A reader offers some additional thoughts on the Lugovoi scandal by e-mail:
I think most people who read this blog would probably find Mr Lugovoi's recent accusations in his hour and a half marathon news conference totally unbelievable. Unfortunately, not only will the vast majority of Russians accept them almost without question but I am sure that quite a significant proportion of people in western countries will believe them as well. After all there are plenty who believe that the twin towers were brought down by controlled demolition.
It is also evident that the Russian media take them extremely seriously. A Russian newspaper reported on the news conference: "Overall, more than 130 Russian and foreign reporters, as well as crews from 26 TV-channels were accredited to the event." Since the Russian media is now mainly state owned and largely state controlled it is hard to resist the conclusion that the news conference was instigated with Kremlin involvement.
However, it is easy to forget that no British law enforcement, judicial, or government official has accused the Kremlin of complicity in Litvinenko's murder. The whole news conference was (in theory) only for an independent businessman to give his alibi (and of course to make a huge string of unsubstantiated counter-allegations). It is therefore a bit rich for the Kremlin to accuse Britain of trying to politicise Litvinenko's murder*, when British statements have instead been to remind everyone that it is a criminal case (even though they know it might well have been state sponsored murder).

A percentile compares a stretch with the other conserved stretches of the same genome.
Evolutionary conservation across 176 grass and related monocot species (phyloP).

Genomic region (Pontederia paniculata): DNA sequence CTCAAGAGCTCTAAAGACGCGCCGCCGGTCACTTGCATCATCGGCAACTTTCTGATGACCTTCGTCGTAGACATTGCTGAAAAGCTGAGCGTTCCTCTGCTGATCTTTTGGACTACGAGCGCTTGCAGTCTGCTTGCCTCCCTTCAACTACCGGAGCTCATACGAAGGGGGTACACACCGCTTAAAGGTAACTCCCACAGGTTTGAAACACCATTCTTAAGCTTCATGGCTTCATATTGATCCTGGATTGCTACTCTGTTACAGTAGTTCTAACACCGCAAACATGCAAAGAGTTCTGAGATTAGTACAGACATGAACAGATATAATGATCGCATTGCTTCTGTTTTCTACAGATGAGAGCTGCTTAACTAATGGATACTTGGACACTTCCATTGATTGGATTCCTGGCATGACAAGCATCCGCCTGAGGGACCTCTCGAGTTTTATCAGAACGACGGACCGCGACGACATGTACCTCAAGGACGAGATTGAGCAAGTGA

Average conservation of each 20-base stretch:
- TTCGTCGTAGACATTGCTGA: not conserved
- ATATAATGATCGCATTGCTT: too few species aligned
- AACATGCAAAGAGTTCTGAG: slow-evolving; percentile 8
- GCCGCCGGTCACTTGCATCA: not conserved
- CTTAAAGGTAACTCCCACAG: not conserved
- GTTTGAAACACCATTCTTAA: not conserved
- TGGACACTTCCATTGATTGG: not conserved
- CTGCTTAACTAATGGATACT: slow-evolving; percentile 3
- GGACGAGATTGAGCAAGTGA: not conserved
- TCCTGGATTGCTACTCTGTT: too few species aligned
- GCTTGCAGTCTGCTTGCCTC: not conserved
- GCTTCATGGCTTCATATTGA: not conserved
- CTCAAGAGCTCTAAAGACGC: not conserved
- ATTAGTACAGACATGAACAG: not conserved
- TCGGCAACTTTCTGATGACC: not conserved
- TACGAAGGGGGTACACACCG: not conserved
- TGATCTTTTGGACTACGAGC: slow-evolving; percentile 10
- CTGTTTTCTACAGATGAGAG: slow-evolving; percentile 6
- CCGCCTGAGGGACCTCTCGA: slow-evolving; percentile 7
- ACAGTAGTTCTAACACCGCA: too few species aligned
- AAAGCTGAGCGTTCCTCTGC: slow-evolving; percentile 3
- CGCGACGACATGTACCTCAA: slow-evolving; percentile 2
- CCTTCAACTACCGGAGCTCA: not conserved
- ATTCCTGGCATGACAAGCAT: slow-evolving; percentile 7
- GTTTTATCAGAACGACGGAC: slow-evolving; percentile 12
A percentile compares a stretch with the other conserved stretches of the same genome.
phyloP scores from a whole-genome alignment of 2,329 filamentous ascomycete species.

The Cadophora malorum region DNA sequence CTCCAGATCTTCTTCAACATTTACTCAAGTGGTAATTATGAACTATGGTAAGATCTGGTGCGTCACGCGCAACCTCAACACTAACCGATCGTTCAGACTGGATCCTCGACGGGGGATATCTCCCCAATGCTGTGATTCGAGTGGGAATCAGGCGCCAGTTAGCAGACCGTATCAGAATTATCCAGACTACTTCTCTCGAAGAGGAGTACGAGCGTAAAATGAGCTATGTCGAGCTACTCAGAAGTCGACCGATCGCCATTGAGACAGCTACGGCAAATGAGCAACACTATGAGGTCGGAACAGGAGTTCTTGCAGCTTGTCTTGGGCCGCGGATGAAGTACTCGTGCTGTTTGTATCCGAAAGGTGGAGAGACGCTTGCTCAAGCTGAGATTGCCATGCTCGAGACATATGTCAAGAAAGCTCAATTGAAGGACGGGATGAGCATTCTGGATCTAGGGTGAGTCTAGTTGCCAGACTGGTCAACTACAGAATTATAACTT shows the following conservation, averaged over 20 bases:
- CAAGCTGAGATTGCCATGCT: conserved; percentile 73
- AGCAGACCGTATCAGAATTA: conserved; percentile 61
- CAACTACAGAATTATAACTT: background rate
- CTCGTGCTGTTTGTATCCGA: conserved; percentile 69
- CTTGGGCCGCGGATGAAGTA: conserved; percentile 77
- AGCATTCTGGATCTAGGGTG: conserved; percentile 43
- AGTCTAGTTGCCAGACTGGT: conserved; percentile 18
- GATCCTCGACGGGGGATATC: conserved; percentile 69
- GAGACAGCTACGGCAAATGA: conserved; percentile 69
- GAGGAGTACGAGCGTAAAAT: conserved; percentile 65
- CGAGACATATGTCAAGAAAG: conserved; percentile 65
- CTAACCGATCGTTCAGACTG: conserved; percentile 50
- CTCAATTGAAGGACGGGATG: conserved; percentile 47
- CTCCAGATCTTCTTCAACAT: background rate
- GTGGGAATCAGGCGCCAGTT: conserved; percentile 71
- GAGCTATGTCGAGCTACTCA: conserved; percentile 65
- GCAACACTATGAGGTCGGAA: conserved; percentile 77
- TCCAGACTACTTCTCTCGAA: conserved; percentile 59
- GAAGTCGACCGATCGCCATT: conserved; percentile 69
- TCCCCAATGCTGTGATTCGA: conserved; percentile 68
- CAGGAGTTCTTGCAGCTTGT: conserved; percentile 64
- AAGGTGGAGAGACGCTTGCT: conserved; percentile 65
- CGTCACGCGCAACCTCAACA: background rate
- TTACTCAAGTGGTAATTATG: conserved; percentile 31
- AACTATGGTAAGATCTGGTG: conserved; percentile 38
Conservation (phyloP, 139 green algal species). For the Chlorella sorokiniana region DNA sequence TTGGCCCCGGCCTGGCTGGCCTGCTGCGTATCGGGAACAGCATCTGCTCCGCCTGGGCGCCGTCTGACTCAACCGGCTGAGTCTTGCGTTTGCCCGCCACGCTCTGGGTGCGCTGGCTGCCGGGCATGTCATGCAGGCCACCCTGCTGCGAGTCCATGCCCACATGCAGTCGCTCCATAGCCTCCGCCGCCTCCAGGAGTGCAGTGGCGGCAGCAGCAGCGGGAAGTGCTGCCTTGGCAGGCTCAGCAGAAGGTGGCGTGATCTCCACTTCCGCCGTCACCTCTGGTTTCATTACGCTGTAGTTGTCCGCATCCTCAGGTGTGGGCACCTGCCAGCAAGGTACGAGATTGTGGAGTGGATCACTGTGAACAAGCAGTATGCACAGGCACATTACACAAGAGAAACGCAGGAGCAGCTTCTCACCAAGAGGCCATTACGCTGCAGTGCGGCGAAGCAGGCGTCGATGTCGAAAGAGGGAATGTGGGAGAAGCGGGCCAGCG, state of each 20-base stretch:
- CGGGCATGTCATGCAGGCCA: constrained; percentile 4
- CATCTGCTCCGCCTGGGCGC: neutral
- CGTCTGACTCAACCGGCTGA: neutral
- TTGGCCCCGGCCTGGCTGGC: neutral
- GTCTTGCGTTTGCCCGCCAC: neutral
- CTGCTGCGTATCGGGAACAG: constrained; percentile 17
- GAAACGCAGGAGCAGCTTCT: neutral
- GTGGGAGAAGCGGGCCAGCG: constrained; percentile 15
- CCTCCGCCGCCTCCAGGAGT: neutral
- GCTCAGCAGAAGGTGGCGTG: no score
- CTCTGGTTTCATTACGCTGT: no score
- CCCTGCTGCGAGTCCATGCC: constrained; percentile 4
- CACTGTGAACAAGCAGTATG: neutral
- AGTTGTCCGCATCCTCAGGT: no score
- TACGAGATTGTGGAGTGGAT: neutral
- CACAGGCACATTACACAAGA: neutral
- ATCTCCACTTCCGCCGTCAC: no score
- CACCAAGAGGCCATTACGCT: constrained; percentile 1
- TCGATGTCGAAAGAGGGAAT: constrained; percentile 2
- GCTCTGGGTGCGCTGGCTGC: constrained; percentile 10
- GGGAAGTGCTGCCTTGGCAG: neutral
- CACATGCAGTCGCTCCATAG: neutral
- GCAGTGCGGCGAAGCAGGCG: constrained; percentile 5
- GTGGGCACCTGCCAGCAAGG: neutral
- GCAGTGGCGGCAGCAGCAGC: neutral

* Russian Foreign Minister Sergei Lavrov was quoted by news agency Interfax as saying, "We see attempts from the British side to use a criminal case for stirring up some kind of political campaign. We are against this,". I think he protests too much!
I would also like to offer some observations on the central accusation, that the British secret service tried to recruit Lugovoi to try to find information to blacken Mr Putin's name (and apparently his family as well). Firstly, it does not take secret services to start false rumours and publicise them. In a free country the tabloid press is perfectly capable of unearthing not just rumours but genuine damaging information about public figures. Granted init may be more difficult and dangerous, but anyway, if there is no damaging information to discover, why should Putin be worried?
Really, the best person at the job of blackening Putin's name is V V Putin himself. The archived articles in this blog are testament to that, and the fact that the British media and especially the British government have so little interest in the issues that they deal with is testament to the fact that Britain is not waging any kind of propaganda campaign against